Tonawanda News — A rotting wooden boat that had been built in 1965 was about to be stripped for firewood last summer after sitting in the Placid Marina for almost nine years. But the marina’s manager, Wayne Howard Jr., took a chance on the old motor yacht, and on Friday, just a year later, the boat re-entered the water.
“Wayne refused to let the classic boat meet its destruction,” Janet Buchwald, Howard’s fiance, said.
So Howard purchased the 48-foot-long boat last summer for a few hundred dollars. In January, he began gutting the boat, starting from scratch.
“He worked with propane heaters all throughout the winter,” Buchwald said. “The water lines and electric were replaced and we installed a new cabin top and insulation.”
When spring hit, Howard and Buchwald started work on the exterior, removing the rotting planks and replacing them with new mahogany as well replacing rails, windows — and virtually everything else on the outside of the boat.
“We put about $8,000 into it,” Howard said.
That $8,000 includes an estimated $1,500 in mahogany wood, 14 gallons of paint, more than 2,200 stainless steel screws and some 30 tubes of marine caulk.
Howard and Buchwald said many people thought they were crazy for even trying to renovate the boat — which, according to the naysayers, was too far beyond repair to ever sail smoothly again.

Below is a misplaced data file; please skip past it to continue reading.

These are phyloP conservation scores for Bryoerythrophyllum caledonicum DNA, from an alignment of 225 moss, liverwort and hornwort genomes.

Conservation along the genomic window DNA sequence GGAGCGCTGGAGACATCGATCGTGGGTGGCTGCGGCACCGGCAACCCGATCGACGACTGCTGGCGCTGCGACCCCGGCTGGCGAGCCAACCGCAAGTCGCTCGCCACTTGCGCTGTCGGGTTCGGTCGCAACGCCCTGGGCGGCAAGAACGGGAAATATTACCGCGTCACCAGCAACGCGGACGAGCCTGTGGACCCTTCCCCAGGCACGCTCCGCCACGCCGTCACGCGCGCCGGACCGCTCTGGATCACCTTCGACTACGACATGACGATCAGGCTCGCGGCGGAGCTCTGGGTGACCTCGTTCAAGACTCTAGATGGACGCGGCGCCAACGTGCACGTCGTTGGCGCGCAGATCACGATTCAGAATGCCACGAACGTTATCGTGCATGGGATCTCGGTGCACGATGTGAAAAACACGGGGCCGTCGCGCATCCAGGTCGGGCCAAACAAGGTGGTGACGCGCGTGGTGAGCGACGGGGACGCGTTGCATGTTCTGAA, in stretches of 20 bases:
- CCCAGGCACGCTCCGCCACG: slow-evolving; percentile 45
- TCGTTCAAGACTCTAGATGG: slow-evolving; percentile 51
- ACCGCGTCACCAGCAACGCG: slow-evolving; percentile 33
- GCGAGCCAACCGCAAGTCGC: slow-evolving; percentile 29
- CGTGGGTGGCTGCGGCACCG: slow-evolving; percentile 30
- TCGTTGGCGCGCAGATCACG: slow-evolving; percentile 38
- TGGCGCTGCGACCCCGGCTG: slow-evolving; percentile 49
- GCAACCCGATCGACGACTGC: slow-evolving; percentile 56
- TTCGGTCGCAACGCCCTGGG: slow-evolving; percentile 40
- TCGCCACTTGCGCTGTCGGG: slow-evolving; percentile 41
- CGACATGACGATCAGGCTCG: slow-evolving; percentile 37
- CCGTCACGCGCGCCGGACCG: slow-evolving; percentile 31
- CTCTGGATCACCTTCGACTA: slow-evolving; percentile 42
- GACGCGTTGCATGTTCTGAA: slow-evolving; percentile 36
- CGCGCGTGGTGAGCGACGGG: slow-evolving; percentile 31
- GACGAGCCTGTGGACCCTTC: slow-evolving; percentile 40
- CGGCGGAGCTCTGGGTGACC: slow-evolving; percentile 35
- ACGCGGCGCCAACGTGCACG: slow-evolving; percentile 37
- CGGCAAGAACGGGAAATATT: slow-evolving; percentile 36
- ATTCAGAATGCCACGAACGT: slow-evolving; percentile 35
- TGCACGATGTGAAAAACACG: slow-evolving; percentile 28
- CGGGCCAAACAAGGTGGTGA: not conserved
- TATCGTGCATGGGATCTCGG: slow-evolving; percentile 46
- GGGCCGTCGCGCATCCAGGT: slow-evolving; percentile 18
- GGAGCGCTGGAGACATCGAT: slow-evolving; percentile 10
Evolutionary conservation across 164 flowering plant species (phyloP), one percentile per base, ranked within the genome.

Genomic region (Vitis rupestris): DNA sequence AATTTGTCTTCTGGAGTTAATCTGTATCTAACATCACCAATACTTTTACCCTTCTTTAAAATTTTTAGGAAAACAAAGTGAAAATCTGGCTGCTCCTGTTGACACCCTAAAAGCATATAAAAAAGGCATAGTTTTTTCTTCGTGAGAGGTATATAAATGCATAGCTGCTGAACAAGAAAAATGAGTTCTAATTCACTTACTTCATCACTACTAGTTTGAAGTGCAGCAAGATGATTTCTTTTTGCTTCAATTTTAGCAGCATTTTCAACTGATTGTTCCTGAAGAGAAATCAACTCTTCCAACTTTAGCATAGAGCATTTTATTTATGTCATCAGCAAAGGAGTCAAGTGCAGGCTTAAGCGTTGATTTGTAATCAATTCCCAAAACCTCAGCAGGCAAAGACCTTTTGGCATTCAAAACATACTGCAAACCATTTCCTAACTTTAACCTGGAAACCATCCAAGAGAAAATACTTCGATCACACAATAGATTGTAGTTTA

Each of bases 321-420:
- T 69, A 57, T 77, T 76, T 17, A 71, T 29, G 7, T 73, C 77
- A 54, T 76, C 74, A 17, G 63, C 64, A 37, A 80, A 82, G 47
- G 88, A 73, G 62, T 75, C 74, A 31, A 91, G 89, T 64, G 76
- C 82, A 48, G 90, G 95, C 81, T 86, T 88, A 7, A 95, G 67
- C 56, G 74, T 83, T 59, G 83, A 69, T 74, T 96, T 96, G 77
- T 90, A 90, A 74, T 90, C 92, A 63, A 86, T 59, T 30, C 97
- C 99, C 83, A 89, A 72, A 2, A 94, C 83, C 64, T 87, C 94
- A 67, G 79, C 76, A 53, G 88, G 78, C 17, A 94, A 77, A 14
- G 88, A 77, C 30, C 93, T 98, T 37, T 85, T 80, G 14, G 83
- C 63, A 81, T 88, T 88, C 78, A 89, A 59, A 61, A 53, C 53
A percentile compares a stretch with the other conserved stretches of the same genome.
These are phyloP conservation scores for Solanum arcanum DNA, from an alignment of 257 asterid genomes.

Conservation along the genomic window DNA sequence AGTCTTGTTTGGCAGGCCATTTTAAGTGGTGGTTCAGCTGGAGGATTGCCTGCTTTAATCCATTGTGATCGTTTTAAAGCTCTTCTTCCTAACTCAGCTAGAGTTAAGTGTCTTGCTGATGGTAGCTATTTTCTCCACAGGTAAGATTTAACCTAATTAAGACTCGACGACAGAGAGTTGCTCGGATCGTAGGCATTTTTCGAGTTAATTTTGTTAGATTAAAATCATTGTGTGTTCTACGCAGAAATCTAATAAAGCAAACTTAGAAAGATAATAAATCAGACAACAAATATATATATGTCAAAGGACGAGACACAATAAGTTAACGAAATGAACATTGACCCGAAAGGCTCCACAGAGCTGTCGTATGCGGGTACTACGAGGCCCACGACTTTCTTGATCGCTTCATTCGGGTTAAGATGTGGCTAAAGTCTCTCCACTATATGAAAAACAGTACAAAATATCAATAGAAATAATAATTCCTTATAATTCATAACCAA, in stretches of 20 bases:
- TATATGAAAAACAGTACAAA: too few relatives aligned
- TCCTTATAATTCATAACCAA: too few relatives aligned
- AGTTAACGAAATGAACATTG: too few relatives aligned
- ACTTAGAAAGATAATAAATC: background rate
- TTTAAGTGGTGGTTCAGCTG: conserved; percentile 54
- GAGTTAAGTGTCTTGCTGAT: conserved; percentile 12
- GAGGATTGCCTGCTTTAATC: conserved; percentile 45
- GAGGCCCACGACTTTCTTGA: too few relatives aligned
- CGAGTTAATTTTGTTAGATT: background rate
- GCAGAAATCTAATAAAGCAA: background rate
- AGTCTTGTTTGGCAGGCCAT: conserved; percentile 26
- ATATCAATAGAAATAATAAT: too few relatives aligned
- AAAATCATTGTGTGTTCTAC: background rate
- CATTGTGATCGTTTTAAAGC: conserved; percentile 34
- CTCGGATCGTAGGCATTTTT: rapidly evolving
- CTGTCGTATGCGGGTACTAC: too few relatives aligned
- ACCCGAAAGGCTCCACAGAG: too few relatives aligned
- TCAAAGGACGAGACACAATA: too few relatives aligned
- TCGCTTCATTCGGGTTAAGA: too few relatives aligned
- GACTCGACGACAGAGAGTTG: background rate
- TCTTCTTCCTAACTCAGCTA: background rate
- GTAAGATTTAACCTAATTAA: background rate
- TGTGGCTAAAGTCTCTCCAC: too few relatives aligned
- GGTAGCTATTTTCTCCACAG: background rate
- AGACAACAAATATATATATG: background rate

But now, everyone wants to see the beautiful remodeled yacht, now named Reflections.
“We have had people come from all over to see the boat,” Buchwald said. “We’ve had people from four hours away ... people I don’t know just heard about it and come for a tour. It’s amazing.”
The boat was originally built in Florida in 1965 and made its way up to New York City before being moved to the Placid Marina — where it sat, dry-docked, for most of the last decade before Howard purchased it.
Much of Howard’s inspiration for the project came from his late father, who was an Erie County sheriff on the water.
“We had wooden boats growing up,” Howard said. “I learned from the best, and my father taught me everything.”
Howard’s father must have also instilled a value of perseverance, too — Howard was originally scheduled to have a knee replacement in December, but delayed the operation in order to do the work.
“Some days after working on the boat all day, I just couldn’t walk,” he said. “And it was a lot of work — it really took us six months to complete a two-year job.”
So, after months of painting, nailing and repairing — Howard said it feels pretty good to be done with the job, although he still has a bit of work to do on the engine.
“Now, we plan to take the boat to Beaver Island and use it for some cruising in a few weeks,” Howard said. “It’s time to relax a little bit.”Contact reporter Jessica Bagley at 693-1000, ext. 4150.